I am not asking you to restate your argument.

I am asking to you answer the question: **do all four dead time correction equations produce the same results at low count rates as demonstrated in this graph?**

In fact, they do produce similar corrections at low count rates, though they only give exactly the same result when the count rate is zero.

Thank-you!

In fact at 1.5 usec, they (the traditional vs. logarithmic expressions) produce results that are the same within 1 part in 10,000,000 at 1000 cps, 1 part in 100,000 at 10K cps and 1 part in 10,000 at 20K cps. So much for your claims that the traditional expression "substantially outperforms the logarithmic expression at low count rates"!

And do you know why they start diverging at a few tens of thousands of cps? Because the traditional expression is not handling multiple photon coincidence, which Monte Carlo modeling confirms are due to these relatively infrequent multiple photon events at these relatively low count rates. And as you have previously admitted already, at higher count rates, the traditional expression fails even worse.

But this is not necessarily the source of the problems with your modeling. Let me respond with another plot with more appropriate scaling; it pertains to my correction constant determined by linear regression for channel 4/TAPJ/Si for the region in which the linear model corrects the data well. If my point is not clear, then please reread my lengthy post above, especially the long paragraph:

Since you don't show us the actual data (why is that?), I can't tell if you are being disingenuous or just honestly not understanding what you are doing. You apparently want us to accept your claim that the data are "corrected well". So let's just accept that for now because I'm going to assume you are arguing in good faith.

The real problem is that you show us that both expressions at 1.07 usec yield very similar slopes. Of course they would wouldn't they, as you finally admitted above. But then you show us another slope (blue line) using the logarithmic expression at 1.19 usec (though strangely enough you don't also show us the traditional expression at 1.19 usec, why is that?).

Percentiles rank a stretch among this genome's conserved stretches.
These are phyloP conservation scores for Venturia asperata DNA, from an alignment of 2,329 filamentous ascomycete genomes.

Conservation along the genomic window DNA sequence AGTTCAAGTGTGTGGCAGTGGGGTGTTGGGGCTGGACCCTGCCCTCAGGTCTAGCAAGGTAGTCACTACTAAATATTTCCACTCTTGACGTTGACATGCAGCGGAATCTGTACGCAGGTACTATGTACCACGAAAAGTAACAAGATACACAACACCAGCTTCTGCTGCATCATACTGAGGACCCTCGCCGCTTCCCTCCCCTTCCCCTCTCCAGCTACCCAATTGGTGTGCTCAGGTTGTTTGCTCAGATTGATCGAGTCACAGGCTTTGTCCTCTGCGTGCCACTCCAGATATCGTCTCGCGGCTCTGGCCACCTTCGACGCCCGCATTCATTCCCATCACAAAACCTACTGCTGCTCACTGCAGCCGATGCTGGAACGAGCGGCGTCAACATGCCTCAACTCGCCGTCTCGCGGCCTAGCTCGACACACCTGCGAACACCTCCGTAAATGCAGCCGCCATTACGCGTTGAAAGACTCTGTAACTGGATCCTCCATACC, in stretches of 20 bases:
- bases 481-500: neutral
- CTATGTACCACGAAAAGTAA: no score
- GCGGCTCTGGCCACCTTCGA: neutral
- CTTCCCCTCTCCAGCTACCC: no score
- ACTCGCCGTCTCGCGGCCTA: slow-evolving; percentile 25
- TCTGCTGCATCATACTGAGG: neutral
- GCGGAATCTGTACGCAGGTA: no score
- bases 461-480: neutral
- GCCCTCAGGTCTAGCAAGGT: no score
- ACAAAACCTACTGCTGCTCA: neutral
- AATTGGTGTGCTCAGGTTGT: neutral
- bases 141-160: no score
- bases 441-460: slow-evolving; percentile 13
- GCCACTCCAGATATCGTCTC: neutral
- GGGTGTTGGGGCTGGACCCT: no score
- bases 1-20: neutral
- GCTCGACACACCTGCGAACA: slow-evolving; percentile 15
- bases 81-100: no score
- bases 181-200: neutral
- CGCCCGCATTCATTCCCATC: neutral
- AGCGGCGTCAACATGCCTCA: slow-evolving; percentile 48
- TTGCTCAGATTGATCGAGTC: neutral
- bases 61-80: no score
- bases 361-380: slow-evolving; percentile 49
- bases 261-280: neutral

In fact it's even stranger that you decided to show us the logarithmic expression using a *higher" dead time constant, because if you thought for even a minute about this you would realize that

**when correcting for both single and multiple photon coincidence (using the logarithmic expression), the dead time constant must be (very) slightly decreased, not increased (compared to the traditional expression)!** This is because the traditional expression does not account for multiple photon coincidence and therefore when regressing intensity data to a straight line, it starts to be biased towards higher dead time values than it should be, when including count rates above 20 to 30K cps or so. This small fact is what you have been overlooking this whole time.

Please plot the traditional expression at 1.07 usec, and the logarithmic expression at 1.06 usec, you know, 0.01 usec different, and let us know what you see! Awww nevermind, here it is for you:

Note nearly identical response until we get to 30K cps or so. So it's strange that you choose to not only change the dead time constant for the logarithmic expression by a huge amount, but also in exactly the *wrong direction*... so is this an honest mistake or what? Sorry, but I really have to ask.

I still think actual EPMA data shows these differences quite well (and especially well using the constant k-ratio method, as I will be writing about next in constant k-ratio topic). So I will leave you with this plot which clearly shows that both expressions yield statistically identical results at 10 nA (15K cps on TiO2), but the traditional method visibly starts lose accuracy at around 30 nA (45K cps) and the wheels are already coming off around 40 na (60K cps):

Again, please note that the dead time constant must be *reduced* not increased, when correcting for multiple coincidence photon events exactly as one would expect. Maybe you need to answer this question next:

**Do you agree that one (ideally) should obtain the same k-ratio over a range of beam currents, if the dead time correction is being properly applied?**